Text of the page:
50-Women, Baking, Books, Bread, Recipes

50 WOMEN GAME CHANGERS #3 Fannie Farmer – Oatmeal Bread

For some time a few of the blogs I read on a regular basis have been doing this 50 Women Game Changers challenge started by Mary from One Perfect Bite after the May 2011 article in Gourmet.  I’ve been wanting to join in the fun, but have been full of excuses.  This year my goal is to do it my self!  Even though the rest are all the way up to #32 and I’m starting at the beginning I’m still excited. 

Fannie Merritt Farmer (March 23, 1857 to January 15, 1915) wrote a famous cookbook in 1896 called The Boston Cooking-School Cook Book.  At my local library I was able to obtain an eleventh edition of this book.  

 This edition was published in 1965. I loved looking at the old check-out stamps. I wonder who those people were, why did they check-out this particular book? What did they make or take from having this book? These are just things that wonder.
Enough musings on to the recipe.
Oatmeal Bread
  • 2 cups boiling water
  • 1 cup rolled oats, regular or quick
  • 1/2 cup molasses
  • 2 teaspoons salt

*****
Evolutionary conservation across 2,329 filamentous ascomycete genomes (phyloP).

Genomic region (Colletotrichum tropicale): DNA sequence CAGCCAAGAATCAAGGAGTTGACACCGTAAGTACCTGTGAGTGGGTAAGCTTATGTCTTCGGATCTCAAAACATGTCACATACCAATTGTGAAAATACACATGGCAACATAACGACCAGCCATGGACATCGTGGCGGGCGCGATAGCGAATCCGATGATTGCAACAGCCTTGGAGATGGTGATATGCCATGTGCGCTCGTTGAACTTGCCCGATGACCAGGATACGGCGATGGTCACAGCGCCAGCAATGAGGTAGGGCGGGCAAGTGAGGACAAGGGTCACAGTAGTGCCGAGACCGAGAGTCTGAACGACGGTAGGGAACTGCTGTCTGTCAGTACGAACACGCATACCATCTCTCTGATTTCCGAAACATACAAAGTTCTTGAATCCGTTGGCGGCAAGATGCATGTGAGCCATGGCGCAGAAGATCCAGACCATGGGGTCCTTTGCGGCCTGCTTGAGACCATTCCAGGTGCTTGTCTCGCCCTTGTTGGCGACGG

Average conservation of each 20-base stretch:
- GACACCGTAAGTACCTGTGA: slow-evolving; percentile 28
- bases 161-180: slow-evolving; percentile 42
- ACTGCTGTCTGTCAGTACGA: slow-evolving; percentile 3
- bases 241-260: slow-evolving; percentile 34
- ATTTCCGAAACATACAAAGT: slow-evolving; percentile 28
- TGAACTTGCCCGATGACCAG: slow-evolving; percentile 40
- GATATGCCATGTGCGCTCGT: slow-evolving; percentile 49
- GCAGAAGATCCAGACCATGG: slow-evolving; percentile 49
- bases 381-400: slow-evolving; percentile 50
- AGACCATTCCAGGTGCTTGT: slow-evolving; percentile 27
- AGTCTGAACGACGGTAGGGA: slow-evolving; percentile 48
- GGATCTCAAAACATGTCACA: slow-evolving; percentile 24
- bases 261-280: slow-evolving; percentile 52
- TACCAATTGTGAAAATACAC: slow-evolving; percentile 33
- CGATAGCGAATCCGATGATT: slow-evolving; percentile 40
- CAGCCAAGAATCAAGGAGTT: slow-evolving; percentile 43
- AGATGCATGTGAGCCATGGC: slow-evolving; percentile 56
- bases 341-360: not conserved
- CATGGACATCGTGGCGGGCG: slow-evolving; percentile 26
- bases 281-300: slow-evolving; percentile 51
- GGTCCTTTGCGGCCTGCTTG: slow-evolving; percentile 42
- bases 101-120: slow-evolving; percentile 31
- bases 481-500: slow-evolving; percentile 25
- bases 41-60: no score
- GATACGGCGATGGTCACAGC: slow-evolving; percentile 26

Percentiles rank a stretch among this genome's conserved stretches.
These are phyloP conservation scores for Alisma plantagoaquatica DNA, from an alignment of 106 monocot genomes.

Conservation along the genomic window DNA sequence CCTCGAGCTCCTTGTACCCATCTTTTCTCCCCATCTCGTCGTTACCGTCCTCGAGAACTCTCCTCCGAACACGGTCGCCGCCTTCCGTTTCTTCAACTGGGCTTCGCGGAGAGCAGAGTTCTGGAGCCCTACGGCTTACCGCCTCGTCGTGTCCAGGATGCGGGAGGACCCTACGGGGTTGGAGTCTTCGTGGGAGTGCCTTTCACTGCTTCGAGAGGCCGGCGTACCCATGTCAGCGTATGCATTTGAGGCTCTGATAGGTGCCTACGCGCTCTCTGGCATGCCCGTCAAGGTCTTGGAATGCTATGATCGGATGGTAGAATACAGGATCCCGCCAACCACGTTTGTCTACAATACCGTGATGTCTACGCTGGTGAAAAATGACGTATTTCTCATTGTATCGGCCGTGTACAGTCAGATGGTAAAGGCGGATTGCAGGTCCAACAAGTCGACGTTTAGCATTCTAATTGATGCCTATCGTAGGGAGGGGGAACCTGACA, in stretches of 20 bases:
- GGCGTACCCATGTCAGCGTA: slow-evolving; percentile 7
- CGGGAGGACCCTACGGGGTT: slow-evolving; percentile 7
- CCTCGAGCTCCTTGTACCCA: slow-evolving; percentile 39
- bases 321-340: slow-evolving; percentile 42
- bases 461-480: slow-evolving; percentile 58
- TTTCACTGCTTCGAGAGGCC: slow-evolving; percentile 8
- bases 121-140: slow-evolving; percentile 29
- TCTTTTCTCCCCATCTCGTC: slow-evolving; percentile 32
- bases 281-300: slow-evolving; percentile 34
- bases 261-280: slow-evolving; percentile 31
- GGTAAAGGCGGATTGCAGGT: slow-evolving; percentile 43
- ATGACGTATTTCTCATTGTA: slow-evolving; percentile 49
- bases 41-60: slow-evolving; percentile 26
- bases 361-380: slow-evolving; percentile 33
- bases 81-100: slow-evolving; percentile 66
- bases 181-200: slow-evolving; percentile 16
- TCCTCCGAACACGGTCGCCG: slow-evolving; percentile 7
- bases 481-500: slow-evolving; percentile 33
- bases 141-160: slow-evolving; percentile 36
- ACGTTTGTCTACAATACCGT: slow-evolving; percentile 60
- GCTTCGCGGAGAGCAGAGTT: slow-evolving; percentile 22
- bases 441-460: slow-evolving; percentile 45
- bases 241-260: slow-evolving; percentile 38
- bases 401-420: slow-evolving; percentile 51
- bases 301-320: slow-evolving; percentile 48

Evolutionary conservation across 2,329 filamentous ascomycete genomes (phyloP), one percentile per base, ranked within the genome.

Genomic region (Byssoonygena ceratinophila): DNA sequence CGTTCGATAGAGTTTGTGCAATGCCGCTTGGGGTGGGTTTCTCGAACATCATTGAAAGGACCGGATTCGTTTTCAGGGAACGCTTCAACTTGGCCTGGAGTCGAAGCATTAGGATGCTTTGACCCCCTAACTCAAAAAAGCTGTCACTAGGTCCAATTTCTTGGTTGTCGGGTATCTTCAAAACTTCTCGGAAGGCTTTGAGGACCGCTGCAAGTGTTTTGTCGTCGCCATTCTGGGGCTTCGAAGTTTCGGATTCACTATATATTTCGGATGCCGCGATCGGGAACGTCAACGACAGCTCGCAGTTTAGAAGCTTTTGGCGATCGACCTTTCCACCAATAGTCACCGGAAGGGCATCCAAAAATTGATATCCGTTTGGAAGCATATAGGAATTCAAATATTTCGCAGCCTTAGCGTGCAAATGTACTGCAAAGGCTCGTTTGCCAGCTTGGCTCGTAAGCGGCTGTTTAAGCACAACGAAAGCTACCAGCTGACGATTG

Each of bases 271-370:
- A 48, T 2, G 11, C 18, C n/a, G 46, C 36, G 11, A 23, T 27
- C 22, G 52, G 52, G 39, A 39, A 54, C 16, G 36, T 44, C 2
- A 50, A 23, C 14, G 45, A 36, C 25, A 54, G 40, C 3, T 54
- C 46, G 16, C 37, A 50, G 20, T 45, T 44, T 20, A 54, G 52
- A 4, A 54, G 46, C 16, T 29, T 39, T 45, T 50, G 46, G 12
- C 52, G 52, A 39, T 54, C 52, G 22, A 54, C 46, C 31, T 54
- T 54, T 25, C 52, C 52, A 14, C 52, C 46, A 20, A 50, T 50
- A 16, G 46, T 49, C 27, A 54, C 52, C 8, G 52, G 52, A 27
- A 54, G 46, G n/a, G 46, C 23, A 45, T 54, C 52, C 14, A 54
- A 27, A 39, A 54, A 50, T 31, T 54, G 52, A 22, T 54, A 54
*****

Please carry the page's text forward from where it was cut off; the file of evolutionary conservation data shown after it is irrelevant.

• 1 tablespoon butter
  • 1/2 cup warm water
  • 1 package yeast
  • 3 cups all-purpose flour
  • 1 & 1/2 cups whole wheat flour
042 043
    • Boil 2 cups water


  • In a large bowl add 1 cup oats



  • Add boiling water



  • Stir thoroughly
  • Let stand for 1 hour
  • Add Molasses



  • Add salt



  • Add Butter



  • In a small bowl dissolve yeast in 1/2 cup lukewarm water
  • Add to oatmeal mixture



  • Stir in the 4 & 1/2 cups of flour
  • Beat thoroughly.



  • Let rise until double in bulk



  • Add enough more flour to make the dough just firm enough to knead
  • Shape into 2 loaves.
  • Put into buttered pans



  • Let rise until almost double in bulk



  • Bake about 50 minutes at 350 degrees





Leave a Reply

Fill in your details below or click an icon to log in:

WordPress.com Logo

You are commenting using your WordPress.com account. Log Out /  Change )

Google+ photo

You are commenting using your Google+ account. Log Out /  Change )

Twitter picture

You are commenting using your Twitter account. Log Out /  Change )

Facebook photo

You are commenting using your Facebook account. Log Out /  Change )


Connecting to %s